It's great that Apple Inc. (Nasdaq: AAPL) has been exemplary at satisfying its most important constituents -- shareholders and customers -- because, right now, the company doesn't seem to be in the good books of some other industry observers, this time labor activists and environmentalists.
Greenpeace today joined the list of institutions, agencies, and individuals that have been sharply criticizing Apple in recent weeks, but this time the focus of the complaint is on the company's record in the area of environmentally friendly and low-energy footprint products and operation. In a statement today, Greenpeace said it did not include Apple in its latest "Cool IT Leaderboard" report because the company had not demonstrated commitment to helping reduce the impact of its products on the environment.
In its press release, it said further about Apple: "It has not demonstrated leadership or elected to pursue market opportunities to drive IT energy solutions that many of its competitors have, despite record profits and large cash reserves."
Facebook (Nasdaq: FB) is in the same black book, although recent actions taken by the company have improved its image with Greenpeace. The organization noted that Facebook "will be included in next year's Leaderboard" because it "has recently changed its policies and committed to a renewably powered Facebook and announced a partnership with Opower to use the Facebook platform to help its users compare their energy usage."
Essentially, getting a mention on Greenpeace's "Cool IT Leaderboard" requires a willingness by technology companies to leverage their real or presumed power and influence with suppliers to "transform the way we use energy, breaking our dependence on dirty sources of energy," according to the environmental watch organization. That's not all, the top companies on the Greenpeace Leaderboard also demonstrate commitment to the following goal:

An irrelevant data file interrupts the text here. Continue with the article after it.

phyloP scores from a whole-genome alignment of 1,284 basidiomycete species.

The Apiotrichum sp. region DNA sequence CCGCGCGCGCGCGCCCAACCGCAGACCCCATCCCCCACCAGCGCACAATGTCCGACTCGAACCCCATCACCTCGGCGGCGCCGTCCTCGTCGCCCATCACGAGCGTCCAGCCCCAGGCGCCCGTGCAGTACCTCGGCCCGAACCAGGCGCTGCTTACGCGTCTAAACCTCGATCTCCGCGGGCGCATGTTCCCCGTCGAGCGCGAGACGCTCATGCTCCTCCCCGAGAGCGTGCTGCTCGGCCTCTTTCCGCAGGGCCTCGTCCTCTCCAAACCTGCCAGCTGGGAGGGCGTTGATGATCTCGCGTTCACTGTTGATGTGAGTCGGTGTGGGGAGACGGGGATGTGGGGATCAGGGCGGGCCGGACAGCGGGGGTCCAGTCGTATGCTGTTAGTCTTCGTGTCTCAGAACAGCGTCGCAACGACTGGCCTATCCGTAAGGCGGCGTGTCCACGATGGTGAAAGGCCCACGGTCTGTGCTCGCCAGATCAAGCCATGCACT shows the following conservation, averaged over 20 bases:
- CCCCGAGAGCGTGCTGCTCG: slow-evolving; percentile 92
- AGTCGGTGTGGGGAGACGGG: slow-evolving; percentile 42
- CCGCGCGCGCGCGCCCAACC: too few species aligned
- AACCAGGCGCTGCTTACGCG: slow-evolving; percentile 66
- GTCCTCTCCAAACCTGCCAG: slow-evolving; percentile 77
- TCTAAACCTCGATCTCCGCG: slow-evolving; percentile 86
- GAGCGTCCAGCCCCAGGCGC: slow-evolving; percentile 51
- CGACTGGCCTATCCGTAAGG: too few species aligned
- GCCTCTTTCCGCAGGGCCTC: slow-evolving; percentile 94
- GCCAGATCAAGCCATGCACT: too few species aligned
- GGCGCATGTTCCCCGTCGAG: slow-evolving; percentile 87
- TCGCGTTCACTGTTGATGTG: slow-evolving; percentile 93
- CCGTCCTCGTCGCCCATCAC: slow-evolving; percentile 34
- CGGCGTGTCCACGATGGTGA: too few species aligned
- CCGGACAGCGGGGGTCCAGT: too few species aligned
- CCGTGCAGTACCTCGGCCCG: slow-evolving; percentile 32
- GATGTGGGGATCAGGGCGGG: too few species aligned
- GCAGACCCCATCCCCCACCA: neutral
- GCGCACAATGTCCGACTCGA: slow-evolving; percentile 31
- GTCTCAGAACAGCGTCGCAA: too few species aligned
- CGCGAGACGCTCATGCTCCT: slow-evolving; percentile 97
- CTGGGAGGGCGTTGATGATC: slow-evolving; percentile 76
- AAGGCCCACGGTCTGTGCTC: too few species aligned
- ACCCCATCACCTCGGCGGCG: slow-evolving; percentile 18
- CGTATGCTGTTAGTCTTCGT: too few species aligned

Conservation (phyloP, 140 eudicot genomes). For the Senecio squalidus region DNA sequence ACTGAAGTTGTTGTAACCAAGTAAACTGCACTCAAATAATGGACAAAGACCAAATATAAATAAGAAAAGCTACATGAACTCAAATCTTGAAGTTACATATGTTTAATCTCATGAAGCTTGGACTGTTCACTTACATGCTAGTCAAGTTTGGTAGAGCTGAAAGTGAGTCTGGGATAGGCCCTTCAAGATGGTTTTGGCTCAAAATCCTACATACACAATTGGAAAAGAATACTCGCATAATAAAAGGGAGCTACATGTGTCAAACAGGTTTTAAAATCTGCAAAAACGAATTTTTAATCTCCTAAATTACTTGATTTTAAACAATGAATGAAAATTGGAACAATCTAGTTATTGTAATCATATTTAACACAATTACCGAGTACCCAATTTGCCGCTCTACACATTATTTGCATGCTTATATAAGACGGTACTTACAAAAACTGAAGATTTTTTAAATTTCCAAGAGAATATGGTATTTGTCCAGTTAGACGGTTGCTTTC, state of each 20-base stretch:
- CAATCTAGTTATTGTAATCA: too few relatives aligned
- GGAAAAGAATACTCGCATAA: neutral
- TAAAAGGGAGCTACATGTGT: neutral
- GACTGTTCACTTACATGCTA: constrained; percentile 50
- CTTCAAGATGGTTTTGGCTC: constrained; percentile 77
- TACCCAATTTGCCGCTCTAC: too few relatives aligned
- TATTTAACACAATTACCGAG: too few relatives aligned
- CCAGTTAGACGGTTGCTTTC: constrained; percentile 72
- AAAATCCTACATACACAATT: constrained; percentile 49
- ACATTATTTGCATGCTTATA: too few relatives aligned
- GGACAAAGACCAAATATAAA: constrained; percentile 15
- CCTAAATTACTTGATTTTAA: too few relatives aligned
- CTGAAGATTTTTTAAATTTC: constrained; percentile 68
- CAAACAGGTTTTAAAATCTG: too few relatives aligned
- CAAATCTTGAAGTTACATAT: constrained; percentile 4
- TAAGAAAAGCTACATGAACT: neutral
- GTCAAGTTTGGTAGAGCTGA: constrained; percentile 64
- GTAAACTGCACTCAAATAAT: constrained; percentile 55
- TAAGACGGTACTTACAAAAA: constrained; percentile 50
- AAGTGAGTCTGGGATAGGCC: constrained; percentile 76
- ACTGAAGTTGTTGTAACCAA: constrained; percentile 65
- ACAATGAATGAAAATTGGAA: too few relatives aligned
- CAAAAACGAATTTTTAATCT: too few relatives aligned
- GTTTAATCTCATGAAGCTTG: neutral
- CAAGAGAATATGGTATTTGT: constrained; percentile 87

By developing technology that allows users to monitor and prevent greenhouse gas emissions from everyday activities, ICT companies can provide society with solutions to phase out fossil fuels and drive the necessary changes needed to mitigate climate change impacts.
Many other technology companies got a ringing endorsement from Greenpeace for actions they've taken over the last years to develop a supply chain responsive to the environment. No. 1 on the overall Leaderboard this year was Google, followed by Cisco, Ericsson, Fujitsu, and Vodafone in that order. Also on the list are Alcatel-Lucent, Sharp, Softbank, IBM, Dell, HP, Microsoft, and Oracle. These companies outperformed because they not only actively introduced clean energy products in their operations but encouraged suppliers to adopt similar policies.
“Technology giants have a real opportunity to use their power and influence to change how we produce and use energy - Google tops the table because it’s putting its money where its mouth is by pumping investment into renewable energy”, said Greenpeace International IT analyst Gary Cook. “The IT sector might like to consider itself forward-thinking, but it is keeping far too quiet while the dirty energy industry continues to exert undue influence on both the political process and financial markets”.